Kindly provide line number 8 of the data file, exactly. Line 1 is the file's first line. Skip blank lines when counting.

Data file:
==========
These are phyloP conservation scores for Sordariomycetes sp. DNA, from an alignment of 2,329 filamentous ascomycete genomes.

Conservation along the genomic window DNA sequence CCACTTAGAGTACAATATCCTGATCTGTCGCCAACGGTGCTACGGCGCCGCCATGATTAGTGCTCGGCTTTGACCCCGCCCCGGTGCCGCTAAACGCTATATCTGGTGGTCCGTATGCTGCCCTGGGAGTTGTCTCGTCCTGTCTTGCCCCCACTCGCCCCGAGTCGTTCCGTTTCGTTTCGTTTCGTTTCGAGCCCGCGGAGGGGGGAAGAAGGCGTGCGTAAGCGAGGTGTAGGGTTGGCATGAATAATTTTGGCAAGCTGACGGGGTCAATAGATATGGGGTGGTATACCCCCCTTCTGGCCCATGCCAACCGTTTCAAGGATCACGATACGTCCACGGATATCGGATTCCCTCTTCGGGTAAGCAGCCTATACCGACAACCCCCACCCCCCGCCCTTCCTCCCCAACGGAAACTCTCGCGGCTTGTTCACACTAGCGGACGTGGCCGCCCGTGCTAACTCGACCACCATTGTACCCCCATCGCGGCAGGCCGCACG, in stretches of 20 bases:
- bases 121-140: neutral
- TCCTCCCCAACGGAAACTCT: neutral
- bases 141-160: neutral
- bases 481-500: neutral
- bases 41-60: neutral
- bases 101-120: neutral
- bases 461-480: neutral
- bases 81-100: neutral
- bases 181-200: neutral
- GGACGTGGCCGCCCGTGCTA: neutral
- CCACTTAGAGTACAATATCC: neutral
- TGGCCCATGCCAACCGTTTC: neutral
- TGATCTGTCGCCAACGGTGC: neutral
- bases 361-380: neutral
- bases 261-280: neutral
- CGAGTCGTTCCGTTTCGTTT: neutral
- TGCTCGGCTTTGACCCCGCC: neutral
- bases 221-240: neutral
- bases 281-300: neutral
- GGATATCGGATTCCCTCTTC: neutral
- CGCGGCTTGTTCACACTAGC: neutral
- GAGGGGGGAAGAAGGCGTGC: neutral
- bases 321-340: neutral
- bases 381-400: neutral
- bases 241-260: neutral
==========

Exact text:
- bases 101-120: neutral